The Clipper Ship

By Ted Kooser

Featured art: Early Morning After a Storm at Sea by Winslow Homer

There was a cheaply framed clipper flying in full sail
over the sofa, and it leaned just a little into the glass
as if to look down on me lying there bored, and it carried
more sail than anything in Iowa. It looked as if some boy
had broken a lot of white cups and saucers and stacked up
the pieces, just so, so they wouldn’t fall off of the sill
of that window that opened onto a faraway sea, a sea
that the ship had only recently ripped open, revealing
the world’s white cotton lining. That overstuffed sofa
was heavy and brown like a barge, and it smelled like
the one suit in my grandfather’s closet, an angry blue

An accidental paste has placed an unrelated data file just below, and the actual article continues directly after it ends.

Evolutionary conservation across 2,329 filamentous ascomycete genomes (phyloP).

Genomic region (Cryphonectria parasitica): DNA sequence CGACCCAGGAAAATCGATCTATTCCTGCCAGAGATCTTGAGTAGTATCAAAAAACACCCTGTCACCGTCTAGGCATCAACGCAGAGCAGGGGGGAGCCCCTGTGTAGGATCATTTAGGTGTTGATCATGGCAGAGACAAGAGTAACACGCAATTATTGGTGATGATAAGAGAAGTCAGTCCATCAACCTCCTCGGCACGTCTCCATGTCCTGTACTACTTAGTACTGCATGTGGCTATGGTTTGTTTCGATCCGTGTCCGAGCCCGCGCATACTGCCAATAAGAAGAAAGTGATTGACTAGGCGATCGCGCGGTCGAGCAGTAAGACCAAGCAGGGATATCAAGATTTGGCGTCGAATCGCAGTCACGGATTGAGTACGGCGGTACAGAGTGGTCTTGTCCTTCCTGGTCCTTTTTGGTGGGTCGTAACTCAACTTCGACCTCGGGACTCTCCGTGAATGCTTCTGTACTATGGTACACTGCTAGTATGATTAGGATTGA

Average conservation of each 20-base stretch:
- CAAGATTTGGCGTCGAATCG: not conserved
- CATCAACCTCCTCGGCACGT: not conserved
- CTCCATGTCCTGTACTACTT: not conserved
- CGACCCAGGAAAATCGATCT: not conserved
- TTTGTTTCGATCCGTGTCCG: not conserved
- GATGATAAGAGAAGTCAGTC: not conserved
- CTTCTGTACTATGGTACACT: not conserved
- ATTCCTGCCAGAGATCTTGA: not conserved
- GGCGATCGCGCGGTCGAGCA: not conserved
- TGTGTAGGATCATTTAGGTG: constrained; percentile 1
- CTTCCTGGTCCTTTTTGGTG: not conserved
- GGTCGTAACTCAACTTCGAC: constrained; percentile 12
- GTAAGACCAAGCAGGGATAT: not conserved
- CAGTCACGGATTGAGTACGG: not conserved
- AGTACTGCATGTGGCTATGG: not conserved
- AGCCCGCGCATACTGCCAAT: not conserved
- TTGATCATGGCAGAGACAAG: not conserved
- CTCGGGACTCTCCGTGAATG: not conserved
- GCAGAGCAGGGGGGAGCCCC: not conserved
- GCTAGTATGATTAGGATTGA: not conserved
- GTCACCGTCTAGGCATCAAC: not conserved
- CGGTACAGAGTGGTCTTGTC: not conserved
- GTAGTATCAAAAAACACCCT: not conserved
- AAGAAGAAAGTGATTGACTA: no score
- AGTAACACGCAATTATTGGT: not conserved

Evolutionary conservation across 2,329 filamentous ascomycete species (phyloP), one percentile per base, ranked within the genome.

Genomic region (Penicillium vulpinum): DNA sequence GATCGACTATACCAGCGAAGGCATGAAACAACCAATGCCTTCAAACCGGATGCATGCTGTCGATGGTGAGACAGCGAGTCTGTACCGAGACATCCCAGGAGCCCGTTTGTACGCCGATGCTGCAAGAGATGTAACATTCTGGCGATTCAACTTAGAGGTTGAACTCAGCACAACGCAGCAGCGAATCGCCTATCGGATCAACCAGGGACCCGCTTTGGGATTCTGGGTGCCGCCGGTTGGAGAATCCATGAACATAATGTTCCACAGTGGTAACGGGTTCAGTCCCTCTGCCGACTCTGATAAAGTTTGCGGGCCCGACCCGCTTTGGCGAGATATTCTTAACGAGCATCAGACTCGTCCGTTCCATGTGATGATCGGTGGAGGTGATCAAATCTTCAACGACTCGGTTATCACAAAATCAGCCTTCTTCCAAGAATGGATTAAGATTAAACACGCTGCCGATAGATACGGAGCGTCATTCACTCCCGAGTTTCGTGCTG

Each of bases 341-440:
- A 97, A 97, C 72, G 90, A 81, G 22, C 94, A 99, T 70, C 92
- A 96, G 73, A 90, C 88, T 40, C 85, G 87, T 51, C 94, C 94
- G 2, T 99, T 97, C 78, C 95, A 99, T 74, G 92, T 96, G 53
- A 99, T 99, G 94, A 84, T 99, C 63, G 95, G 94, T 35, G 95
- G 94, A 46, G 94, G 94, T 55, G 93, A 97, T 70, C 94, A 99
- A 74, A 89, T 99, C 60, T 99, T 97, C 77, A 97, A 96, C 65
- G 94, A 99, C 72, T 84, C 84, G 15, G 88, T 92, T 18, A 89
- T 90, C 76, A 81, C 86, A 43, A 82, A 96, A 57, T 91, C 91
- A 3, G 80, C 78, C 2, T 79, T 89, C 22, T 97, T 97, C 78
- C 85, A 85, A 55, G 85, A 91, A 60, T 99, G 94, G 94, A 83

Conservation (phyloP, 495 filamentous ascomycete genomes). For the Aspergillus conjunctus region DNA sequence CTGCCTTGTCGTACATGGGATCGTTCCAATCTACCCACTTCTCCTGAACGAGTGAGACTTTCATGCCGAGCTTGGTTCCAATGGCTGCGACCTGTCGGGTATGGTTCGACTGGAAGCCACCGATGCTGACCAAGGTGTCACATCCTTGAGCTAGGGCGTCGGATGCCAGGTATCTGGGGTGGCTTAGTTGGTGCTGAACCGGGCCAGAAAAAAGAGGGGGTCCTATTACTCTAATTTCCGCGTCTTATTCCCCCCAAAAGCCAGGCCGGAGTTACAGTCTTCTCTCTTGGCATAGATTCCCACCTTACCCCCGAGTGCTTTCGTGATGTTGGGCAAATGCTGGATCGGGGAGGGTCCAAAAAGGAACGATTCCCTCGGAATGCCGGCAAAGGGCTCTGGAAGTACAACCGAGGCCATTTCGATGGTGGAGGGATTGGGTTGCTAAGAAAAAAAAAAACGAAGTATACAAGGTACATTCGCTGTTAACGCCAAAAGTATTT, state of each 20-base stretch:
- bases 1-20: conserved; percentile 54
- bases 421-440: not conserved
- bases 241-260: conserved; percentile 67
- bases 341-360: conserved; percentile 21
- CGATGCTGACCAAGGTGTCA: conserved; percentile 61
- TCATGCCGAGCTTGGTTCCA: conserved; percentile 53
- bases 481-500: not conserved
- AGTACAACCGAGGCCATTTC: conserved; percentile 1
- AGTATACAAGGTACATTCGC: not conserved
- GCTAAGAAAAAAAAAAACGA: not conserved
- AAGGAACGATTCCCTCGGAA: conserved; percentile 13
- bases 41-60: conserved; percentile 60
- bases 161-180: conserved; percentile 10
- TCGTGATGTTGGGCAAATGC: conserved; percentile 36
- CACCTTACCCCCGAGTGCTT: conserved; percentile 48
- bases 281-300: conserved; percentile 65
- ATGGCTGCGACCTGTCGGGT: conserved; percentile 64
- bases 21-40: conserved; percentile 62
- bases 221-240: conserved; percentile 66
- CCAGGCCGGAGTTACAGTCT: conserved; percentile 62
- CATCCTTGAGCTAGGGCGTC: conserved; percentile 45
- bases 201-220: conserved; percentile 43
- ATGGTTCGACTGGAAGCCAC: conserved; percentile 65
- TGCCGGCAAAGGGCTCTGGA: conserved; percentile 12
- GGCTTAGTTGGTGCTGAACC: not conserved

like the sea in the picture, and as I lay there, climbing
the main mast’s springy rigging onto a lofty spar
where I could look down on myself, I could see the sofa
slowly sinking, the carpet all patterned with flotsam
slapping against it, and I wondered, as one might wonder,
if the ship would ever arrive in time to save me, or if I,
hanging high in the rigging, would simply wave it on.


Ted Kooser recently retired from teaching at the University of Nebraska and founding and editing American Life in Poetry, a weekly column free to newspapers and on line. it reaches 4.6 million readers worldwide. Kwame Dawes has taken it over effective January 1st, 2021. Kooser’s most recent book is Red Stilts, from Copper Canyon Press.

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